Holmes is really the key to the whole team this season. If he can function as a SF, not only will it improve his draft stock, it will open up playing time for all the team's young big men. Holmes is the only senior and their leading returning scorer - the only reason he won't be in the game is because he is too tired from already playing in the game. If he ends up spending most of his time as a small-ball PF, a lot of the team's best players will be stuck on the bench.
Holmes is listed at 6'8 240, although he has apparently lost some weight in anticipation of playing more on the perimeter. He's not very tall for the PF position in the NBA, so it makes sense that he would want to prove himself as a SF. The odds are against him, though, as the vast majority of 3/4 combo forwards in college are better off playing as a smaller 4 than a bigger 3 at the next level. NBA 3's are so fast and so skilled that most bigger guys can't hack it.
DraftExpress has Holmes as the No. 28 senior in the country, which is about right. If he's going to be drafted this season, he's going to need a huge senior year where he puts up the type of numbers that scream this guy has to be drafted, as he's not getting the vote from the guys judging off upside and athleticism. The key for him is three-point shooting - if he can get to 38-40% from 3, he will at least get a chance in summer league. NBA teams always love shooting.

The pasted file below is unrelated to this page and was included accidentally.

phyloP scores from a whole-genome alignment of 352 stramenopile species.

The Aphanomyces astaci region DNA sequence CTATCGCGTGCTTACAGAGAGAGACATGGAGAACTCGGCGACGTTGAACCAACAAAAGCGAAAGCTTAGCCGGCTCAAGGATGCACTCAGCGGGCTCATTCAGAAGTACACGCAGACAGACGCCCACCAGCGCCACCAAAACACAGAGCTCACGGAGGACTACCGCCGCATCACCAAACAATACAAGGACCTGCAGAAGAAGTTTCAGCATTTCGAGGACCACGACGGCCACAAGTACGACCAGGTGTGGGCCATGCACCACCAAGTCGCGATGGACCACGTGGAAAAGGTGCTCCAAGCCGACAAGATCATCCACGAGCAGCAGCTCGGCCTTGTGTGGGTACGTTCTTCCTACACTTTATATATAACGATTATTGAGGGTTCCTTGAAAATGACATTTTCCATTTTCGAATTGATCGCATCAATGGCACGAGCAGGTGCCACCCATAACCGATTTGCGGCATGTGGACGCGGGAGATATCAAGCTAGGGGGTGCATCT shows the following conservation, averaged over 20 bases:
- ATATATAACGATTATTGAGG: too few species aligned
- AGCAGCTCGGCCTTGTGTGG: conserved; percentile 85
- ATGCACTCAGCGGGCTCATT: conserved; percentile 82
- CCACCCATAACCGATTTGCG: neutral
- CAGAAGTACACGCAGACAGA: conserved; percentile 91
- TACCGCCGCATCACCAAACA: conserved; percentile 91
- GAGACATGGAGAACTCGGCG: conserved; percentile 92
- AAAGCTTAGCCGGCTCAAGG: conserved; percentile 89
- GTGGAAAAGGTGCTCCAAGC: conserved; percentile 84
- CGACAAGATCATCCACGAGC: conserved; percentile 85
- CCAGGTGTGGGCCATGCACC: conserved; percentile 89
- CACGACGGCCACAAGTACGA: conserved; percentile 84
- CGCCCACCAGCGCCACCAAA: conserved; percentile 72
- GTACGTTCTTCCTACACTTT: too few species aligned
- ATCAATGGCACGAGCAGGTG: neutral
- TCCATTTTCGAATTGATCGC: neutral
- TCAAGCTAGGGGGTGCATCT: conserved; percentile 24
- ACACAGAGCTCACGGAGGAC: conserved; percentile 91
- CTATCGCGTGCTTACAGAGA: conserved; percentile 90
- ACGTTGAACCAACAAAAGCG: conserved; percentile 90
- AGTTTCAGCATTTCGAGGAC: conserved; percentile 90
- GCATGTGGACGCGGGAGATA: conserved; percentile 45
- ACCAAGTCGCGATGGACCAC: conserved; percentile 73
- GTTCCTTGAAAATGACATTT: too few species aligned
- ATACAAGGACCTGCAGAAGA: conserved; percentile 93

Taylor is the guy who could make himself the most money this season. At 6'3 185, he has the size, speed and floor game to be an NBA PG. The big question with him is the outside shot - he shot 39% from the field and 26% from 3 as a freshman. The higher those numbers go up, the more money he is going to make. A guy with his physical abilities can make the league anyway, but it's a whole hell of a lot easier when you can consistently make shots from 25 feet.
There's plenty of room for him to improve across the board. The summer between the freshman and sophomore seasons is when you expect a guy to make a big leap - if Taylor's numbers don't improve this season, a lot of the buzz surrounding him will go away. There's certainly no guarantee he makes the league. He can ask Myck Kabongo. Literally, he can ask him - Kabongo is playing for the Austin Toros, the San Antonio Spurs affiliate in the D-League.
** Correction: Myck is now playing for the Fort Wayne Mad Ants. The life of a professional basketball - it isn't all glitz and glamour.
I'm not sure about Ridley, who has a lot in common with another Toro, Dexter Pittman. At 6'10 260, he's a little undersized for the center position and he doesn't have the speed or perimeter ability to be a PF. The league is moving away from bigger, post-up centers anyway - it's all about the spread pick-and-roll and your ability to move your feet in space, both on offense and defense. Ridley will probably need four years in school if he's going to be drafted.
If he wants to make himself some money, he should play well against Kentucky in non-conference. That's basically an NBA front-line he is going up against - if he can big boy guys like Willie Cauley-Stein, Dakari Johnson and Karl Towns, he might be able to do it in the NBA. They are all going to be 7'0 at the next level. A big guy can put up a bunch of numbers against a team like Iowa State and it doesn't necessarily mean anything, from an NBA perspective.